BANGKOK — When three university students saw an uncle lauding mud from a bay in Nakhon Si Thammarat, they created a spa business for him, complete with repackaged products and spa packages.
After Chitlada discovered the Chak Ngeaw Chinese Village in Pattaya offered rickshaw rides and qipao rentals – as well as a new side to the image of the debauched beach city – she contacted the village heads and taught them how to market their neighborhood via social media.
When Orachun hiked in the mountains in Kanchanaburi province to find a mine-themed homestay, he decided to create a Boy Scout-style patch and a historical photo book to draw visitors to the area, where tin mines boomed from the 1940s before closing down in the ‘90s.
These are some of the final thesis projects by tourism communication students from the College of Social Communication Innovation, Srinakharinwirot University, presented at the Mahachon Exhibition at Siam Center. Their task was to make existing but unknown tourism destinations modern and desirable to both Thai and foreign tourists.
LIVE: Tourism Communications students from Srinakharinwirot University present their local tourism theses at the Mahachon exhibition at Siam Center. Story: https://www.khaosodenglish.com/news/business/2018/04/27/urban-youngsters-develop-tourism-for-rural-destinations/
โพสต์โดย Khaosod English เมื่อ 26 เมษายน 2018
The projects show that there are tourist destinations in Thailand which lack effective marketing by the older residents. But younger generations’ tech-savvy social media and artistic skills may be enough to bring adventurers to the far-flung coffee fields of Loei or dive and view seahorses in Chumphon.
Some focused on drawing attention to cultural areas, such as Chitlada’s Chinese village. Danuchae Veerathanon, 22, and his group contacted municipal authorities in Nonthaburi to market the ethnic Mon area of Koh Kret as a destination for gastronomic tourism, making a map of spots to snack on fried flowers and kao chae.
Thanaporn Rahothan, 22, and her group went to the Kudeejeen neighborhood in Bangkok, populated by Thai-Portuguese descendants who moved from Ayutthaya during King Taksin’s reign, where they found a bakery that makes Portuguese-inspired Thai desserts in charcoal fires. They created logos and social media channels for people to find the factory and buy their snacks.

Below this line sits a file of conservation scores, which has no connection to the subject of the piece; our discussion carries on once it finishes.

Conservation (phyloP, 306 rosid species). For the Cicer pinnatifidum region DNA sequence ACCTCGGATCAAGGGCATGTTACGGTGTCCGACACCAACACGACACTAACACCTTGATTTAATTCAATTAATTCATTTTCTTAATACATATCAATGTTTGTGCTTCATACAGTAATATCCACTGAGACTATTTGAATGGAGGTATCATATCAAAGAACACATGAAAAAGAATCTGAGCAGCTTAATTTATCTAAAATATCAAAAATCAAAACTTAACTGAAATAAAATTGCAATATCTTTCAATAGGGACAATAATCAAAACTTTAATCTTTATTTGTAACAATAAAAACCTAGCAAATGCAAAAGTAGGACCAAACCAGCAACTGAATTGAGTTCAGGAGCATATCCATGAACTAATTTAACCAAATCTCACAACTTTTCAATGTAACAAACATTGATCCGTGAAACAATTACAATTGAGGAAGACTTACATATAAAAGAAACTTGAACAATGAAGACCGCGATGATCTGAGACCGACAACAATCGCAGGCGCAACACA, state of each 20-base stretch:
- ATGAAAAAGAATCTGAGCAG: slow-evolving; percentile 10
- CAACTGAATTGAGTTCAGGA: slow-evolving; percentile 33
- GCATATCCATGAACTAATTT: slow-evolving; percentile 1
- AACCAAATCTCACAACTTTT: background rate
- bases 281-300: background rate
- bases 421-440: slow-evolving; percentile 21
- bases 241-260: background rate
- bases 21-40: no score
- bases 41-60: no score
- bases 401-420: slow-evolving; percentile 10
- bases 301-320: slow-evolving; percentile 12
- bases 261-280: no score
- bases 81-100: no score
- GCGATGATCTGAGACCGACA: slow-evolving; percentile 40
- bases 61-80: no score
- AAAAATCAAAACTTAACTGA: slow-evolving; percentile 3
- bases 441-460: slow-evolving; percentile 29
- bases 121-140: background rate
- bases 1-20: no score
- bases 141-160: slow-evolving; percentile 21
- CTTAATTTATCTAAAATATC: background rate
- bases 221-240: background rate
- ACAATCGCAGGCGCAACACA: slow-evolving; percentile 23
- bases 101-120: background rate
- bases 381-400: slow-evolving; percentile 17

“They didn’t believe in us at first since students had tried to market for them before but abandoned the project,” Thanaporn said. “But we taught the family there, especially the younger members, how to feed content into social media and schedule posts.”
Rossakon Sangkanphet’s group made the Golden Bay Spa to market Nakhon Si Thammarat’s mud.
“The people down there all thought this loong was crazy because he was obsessed with the mud from Ao Thong. Some visitors had been throwing mud around for fun and saw that the mud was smooth, and asked the loong to get it tested. He got official certification that it was good for your skin, as good as mud from the Dead Sea,” Rossakon said.
Rossakon said she and her group created a spa business for him, even marketing the first mud massage on a fisherman’s boat in Thailand, priced at 1,650 baht for two and a half hours out at sea.
One group worked with the only resort on Koh Sriboya to draw visitors to the Krabi province island. Another worked with ethnic Lua farmers at Kokong village in Nan province, creating a 2 meter-tall mascot for their village to attract passersby.
Still, for these good ideas to have the desirable tourism draw, the students’ business plans must not be abandoned by locals.
“Some of the older local people haven’t opened their minds to new media yet,” Chanya Burinkul, one of the students, said. “There is a generation gap that sometimes made discussion hard. They’d ask, ‘why does it have to be like this?’ So we would have to explain where we were coming from.”